Name: Metro Nova
Type: Retail typeface
Publisher: Linotype (Monotype)
Release year: 2013
Purchase links: MyFonts
Metro Nova is a revival of Metro, the classic sans serif typeface originally designed by William Addison Dwiggins and released by Linotype in 1929. It was also my first retail typeface from Monotype.
Starting the story with the original Metro, Dwiggins was already an accomplished calligrapher, typographer, illustrator, and graphic designer. In 1928, he published a book called Layout in advertising, in which he criticised that Linotype didn’t offer any sans serif that he could use for his book, such as Futura and Gill Sans that had been released a few years prior. Harry L. Gage, the design director of Linotype, invited Dwiggins and offered him a chance to make the face he wants. The result was Metro, his first typeface at 49 (it’s never too late to start your typeface career!). The typeface was available in four weights in two pairs of duplex widths; duplex is multiple styles of a typeface sharing the same metrics, meaning the R of Metro Light was as exactly as wide as that of Medium for example. Each weight contained the family name which is rather unusual: Metrothin, Metrolite, Metromedium, Metroblack.
The initial design was more of a humanistic sans, featuring double-storey a g and cursive e. The geometric alternates were added later to make the overall design feel more like Futura (including but not limited to A G J M N V W a e g v w 0123456789 & ,‘’ $ £). This alternate set, called Metro No. 2, eventually became the default offering and the humanistic ‘No. 1’ fell out of public consciousness. Metro remained highly regarded in the digital era while still called No. 2 and the original design was still absent.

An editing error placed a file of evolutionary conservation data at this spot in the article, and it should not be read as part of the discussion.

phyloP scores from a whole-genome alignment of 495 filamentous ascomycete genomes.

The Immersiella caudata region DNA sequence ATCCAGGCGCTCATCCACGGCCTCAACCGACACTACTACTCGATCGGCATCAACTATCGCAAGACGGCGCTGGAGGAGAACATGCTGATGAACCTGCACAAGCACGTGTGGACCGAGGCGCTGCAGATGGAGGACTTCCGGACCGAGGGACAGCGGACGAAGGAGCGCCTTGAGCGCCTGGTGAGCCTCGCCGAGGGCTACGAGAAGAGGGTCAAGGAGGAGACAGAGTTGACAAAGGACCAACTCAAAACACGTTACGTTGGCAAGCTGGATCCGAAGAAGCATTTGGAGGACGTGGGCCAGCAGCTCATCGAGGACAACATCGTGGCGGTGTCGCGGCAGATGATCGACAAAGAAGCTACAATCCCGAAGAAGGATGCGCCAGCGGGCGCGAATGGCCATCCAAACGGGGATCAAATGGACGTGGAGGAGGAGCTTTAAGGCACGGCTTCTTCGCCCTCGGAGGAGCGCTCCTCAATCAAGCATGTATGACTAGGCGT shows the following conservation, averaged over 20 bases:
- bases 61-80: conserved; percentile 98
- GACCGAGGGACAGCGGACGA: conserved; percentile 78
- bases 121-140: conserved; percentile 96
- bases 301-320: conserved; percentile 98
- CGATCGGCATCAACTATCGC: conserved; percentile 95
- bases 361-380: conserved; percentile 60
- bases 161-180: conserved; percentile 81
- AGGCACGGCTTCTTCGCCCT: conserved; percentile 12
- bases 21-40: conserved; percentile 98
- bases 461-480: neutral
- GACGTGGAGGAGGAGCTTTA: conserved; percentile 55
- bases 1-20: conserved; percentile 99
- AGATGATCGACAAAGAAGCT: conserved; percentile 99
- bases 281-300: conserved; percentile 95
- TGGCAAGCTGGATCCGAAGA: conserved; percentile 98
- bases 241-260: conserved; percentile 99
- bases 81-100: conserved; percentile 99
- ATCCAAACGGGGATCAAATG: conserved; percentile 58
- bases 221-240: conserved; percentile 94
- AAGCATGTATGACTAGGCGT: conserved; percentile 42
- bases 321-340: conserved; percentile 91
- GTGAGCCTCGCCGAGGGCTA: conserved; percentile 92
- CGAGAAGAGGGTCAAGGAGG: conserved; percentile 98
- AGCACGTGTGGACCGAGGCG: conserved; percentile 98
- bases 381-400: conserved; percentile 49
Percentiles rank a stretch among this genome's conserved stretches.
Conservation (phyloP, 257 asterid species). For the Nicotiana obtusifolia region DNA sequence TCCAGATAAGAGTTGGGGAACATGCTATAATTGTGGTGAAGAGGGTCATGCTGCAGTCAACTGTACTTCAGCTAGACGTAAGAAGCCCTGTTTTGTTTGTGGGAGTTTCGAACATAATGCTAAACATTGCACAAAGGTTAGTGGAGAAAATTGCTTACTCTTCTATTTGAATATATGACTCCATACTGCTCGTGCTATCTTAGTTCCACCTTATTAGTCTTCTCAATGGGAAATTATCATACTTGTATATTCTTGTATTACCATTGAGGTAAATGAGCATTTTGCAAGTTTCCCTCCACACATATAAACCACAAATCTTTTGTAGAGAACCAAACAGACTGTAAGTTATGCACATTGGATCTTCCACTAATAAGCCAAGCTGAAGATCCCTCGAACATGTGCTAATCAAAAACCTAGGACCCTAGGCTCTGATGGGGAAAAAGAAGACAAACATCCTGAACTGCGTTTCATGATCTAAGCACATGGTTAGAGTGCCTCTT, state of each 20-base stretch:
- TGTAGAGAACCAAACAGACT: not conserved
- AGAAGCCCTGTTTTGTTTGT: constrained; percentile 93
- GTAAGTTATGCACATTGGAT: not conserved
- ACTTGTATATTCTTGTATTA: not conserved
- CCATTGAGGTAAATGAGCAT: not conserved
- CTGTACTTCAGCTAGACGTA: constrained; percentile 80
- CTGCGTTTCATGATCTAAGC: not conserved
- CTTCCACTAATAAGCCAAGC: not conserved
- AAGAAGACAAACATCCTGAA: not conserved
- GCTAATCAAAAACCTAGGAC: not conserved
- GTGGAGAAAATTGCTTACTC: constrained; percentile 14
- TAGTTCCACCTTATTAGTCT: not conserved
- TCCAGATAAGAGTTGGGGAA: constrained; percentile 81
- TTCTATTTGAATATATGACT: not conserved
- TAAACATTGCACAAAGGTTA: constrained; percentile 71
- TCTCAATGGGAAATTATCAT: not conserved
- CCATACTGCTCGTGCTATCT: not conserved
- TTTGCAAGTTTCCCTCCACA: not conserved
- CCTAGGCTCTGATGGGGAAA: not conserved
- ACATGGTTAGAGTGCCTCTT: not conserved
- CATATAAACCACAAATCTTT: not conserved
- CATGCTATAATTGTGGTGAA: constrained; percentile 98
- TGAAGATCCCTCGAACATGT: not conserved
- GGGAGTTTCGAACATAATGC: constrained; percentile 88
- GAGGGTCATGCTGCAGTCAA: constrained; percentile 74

In the late 2011, I had finished my MA at the University of Reading and started internship at Monotype. I was asked by Doug Wilson who was busy making Linotype: The Film if I could digitise the original Metroblack so that he could use it in the film. I was fascinated by the sight of the mysterious No. 1, and immediately started working on the project. The finished typeface was nigh identical to the Linotype metal version for the sake of authenticity down to the lack of kerning. This opened up the discussion of a proper Metro revival, and the rest is history.
Metro Nova is a restoration of the spirit of the original design, but not a straight copy. Like I mentioned, Metro’s letter width was rather compromised due to duplexing; Metrolite felt wider while Metromedium felt almost like a condensed.
No classic is not without faults, and revival is unworthy if you do not address them. In the case of Metro, the obvious start was the duplexing that made the two lighter weights rather loose and the other two more condensed. Metro Nova’s width now increases in proportion to weight, just as any well-planned modern typeface would. The second big thing, perhaps the most important on the conceptual level, is of course the restoration of the No. 1 set of alternates and having them as default. The family enjoys all the nice expansions that is expected in modern revivals such as small caps, oldstyle figures, and condensed family.
The alternate No. 2 designs are accessible through OpenType stylistic set features. Set 1 is a complete switchover, and 2–10 turn each letter individually. You can make e look more normal by activating set 6. If you want to make the italic look more cursive, you may want to call single-storey a and g (sets 5 and 7 respectively).